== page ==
Q&A: What makes Apple NZ's tax arrangements 'unique'?

Apple may be one of the companies affected by proposed changes to NZ's "permanent establishment" rules, but that ...

Apple may be one of the companies affected by proposed changes to NZ's "permanent establishment" rules, but that probably won't mean a huge bill.

Apple's NZ tax practices may seem unfair, but there might only be a few million dollars at stake.

Why are people talking about Apple's tax situation in New Zealand?

Apple pays no company tax in New Zealand despite selling hundreds of millions of dollars worth of products here.

Last year, Apple Sales New Zealand reported sales of $744 million and a tax bill of $3m, but it paid that tax in Australia rather than in New Zealand. 

How come? 

Inland Revenue has yet to explain, and in the past it has refused to comment on companies' individual tax affairs. 

But it is understood Apple's arrangement with the Australian and New Zealand tax departments is unique in New Zealand and reflects the fact the company has no management here. 

Since Australia's company tax rate is 30 per cent while New Zealand's is 28 per cent, the arrangement wouldn't seem to be lowering its overall tax bill. 

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How big is Apple's New Zealand business?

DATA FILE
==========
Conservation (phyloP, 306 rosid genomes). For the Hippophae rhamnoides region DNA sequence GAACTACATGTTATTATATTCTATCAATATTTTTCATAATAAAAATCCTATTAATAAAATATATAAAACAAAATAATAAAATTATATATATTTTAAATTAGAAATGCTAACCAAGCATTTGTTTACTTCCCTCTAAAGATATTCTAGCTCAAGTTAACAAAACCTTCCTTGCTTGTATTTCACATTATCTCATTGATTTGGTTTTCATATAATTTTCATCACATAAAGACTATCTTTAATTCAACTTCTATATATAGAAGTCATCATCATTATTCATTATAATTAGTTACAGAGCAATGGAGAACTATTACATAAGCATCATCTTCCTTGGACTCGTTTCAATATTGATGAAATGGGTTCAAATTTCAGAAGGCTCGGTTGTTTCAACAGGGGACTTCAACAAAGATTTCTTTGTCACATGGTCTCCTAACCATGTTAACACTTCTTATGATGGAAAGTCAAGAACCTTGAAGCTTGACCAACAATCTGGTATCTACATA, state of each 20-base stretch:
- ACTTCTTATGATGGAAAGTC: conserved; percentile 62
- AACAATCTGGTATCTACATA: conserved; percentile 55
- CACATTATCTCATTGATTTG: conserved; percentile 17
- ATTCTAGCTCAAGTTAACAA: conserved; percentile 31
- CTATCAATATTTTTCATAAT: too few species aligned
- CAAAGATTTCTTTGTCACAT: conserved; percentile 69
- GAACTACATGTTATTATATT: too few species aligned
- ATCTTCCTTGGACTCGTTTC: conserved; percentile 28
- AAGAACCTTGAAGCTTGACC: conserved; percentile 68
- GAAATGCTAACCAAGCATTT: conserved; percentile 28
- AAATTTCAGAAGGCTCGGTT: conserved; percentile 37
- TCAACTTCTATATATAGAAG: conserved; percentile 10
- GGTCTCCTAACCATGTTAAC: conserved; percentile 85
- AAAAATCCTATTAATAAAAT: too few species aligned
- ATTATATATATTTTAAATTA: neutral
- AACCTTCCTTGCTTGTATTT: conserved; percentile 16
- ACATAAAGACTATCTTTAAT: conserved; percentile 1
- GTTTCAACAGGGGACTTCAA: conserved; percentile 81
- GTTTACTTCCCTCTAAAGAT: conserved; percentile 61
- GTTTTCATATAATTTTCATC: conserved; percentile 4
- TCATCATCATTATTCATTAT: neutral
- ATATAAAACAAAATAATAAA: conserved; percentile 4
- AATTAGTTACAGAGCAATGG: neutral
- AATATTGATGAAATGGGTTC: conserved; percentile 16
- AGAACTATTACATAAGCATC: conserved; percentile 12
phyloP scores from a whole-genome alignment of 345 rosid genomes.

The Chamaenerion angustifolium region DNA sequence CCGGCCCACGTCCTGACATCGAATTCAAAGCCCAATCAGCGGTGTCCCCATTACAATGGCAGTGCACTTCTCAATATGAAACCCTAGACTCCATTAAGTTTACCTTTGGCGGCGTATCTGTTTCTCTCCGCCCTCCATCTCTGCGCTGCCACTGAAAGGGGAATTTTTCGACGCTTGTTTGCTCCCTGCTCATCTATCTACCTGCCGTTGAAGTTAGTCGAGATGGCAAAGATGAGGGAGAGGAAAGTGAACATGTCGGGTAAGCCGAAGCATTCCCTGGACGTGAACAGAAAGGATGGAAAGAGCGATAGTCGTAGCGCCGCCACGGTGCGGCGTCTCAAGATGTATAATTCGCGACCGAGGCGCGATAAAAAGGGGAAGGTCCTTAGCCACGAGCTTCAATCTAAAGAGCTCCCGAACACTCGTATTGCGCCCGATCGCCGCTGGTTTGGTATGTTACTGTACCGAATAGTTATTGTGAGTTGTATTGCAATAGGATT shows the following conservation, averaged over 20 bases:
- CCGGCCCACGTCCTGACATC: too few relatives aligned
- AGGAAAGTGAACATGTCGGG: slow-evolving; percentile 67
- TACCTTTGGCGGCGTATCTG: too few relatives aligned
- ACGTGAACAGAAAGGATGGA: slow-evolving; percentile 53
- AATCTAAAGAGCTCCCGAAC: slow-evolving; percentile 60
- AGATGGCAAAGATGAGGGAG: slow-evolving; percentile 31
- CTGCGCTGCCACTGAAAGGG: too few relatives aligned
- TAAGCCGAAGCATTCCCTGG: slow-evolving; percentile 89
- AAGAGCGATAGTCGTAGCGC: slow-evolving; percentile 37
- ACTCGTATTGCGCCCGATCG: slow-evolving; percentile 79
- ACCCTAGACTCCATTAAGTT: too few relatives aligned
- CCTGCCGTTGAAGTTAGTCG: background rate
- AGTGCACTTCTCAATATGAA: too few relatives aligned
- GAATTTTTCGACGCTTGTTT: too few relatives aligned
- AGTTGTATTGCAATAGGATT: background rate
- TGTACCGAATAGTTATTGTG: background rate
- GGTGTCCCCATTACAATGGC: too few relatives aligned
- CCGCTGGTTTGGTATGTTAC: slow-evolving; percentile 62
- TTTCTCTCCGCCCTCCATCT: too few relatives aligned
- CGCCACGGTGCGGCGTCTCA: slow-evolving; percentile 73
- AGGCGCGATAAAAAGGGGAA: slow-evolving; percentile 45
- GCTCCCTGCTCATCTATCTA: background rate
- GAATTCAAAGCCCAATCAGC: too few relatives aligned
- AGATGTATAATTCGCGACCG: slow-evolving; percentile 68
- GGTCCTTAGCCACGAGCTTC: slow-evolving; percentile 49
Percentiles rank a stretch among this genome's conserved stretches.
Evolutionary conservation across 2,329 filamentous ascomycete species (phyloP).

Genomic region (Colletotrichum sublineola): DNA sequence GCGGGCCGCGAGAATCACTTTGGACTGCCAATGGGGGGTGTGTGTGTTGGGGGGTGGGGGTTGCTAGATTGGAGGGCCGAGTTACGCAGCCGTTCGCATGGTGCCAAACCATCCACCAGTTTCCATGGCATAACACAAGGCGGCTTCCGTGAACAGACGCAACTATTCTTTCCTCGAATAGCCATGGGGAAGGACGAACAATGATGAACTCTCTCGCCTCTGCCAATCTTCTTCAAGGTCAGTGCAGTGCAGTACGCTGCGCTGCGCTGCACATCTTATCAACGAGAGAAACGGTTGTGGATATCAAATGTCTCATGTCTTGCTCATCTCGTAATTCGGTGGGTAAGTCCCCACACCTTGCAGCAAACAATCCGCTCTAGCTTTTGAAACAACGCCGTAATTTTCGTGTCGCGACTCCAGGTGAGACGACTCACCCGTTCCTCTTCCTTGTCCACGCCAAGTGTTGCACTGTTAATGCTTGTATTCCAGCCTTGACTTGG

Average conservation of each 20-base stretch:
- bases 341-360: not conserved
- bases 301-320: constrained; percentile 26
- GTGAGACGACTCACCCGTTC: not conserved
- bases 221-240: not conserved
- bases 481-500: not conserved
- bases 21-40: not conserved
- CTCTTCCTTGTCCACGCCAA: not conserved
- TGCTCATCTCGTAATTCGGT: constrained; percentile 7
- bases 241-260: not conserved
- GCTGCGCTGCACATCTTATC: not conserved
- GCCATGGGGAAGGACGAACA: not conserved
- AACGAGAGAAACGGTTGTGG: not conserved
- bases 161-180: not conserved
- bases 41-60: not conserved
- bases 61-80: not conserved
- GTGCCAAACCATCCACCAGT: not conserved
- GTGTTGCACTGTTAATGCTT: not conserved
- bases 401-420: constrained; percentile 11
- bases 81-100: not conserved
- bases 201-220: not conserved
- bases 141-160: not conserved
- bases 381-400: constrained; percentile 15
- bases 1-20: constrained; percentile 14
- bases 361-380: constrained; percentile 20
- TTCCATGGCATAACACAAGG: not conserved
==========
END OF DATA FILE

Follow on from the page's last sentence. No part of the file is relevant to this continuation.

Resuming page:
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Apple Sales New Zealand paid $1.7 million in wages last year, so it looks as though the company probably only employs about 20 people in New Zealand.

But if Apple is selling so much stuff here. Shouldn't it be paying lots of tax here?

No. That's not how it works anywhere in the world.

By way of example, author JK Rowling has sold hundreds of thousands if not millions of copies of her books in New Zealand.

Yet she doesn't pay any income tax on profits from those sales here, while Kiwi authors pay local income tax on profits from every book they sell.

JK Rowling shouldn't pay tax here, of course. She doesn't live here or vote here and doesn't have any say in our social policies or tax rates. She pays tax in Britain where she is supposed to pay tax. 

Similarly, Apple designs and manufactures its products and services overseas and adds little value to those products in New Zealand. While that remains the case, it will pay almost all of its tax overseas and very little here.

The rule is that companies are taxed on the profit they generate from their economic activity within each country. That works in New Zealand's favour when it comes to the likes of Fonterra selling milk powder overseas.

The businesses that sell JK Rowling's books in New Zealand would be paying tax on their profits and the same goes for Apple. Its local distributors, such as Noel Leeming and J B HiFi, will also be paying tax on their profits selling Apple products.

So is the company being unfairly chastised?

It's more complicated than that. Apple is one of many technology companies that have exploited tax rorts such as the "double Irish" to route profits that it makes outside the United States to tax havens.

New Zealand is participating in an international drive led by the Organisation for Economic Cooperation and Development to crack down on such rorts.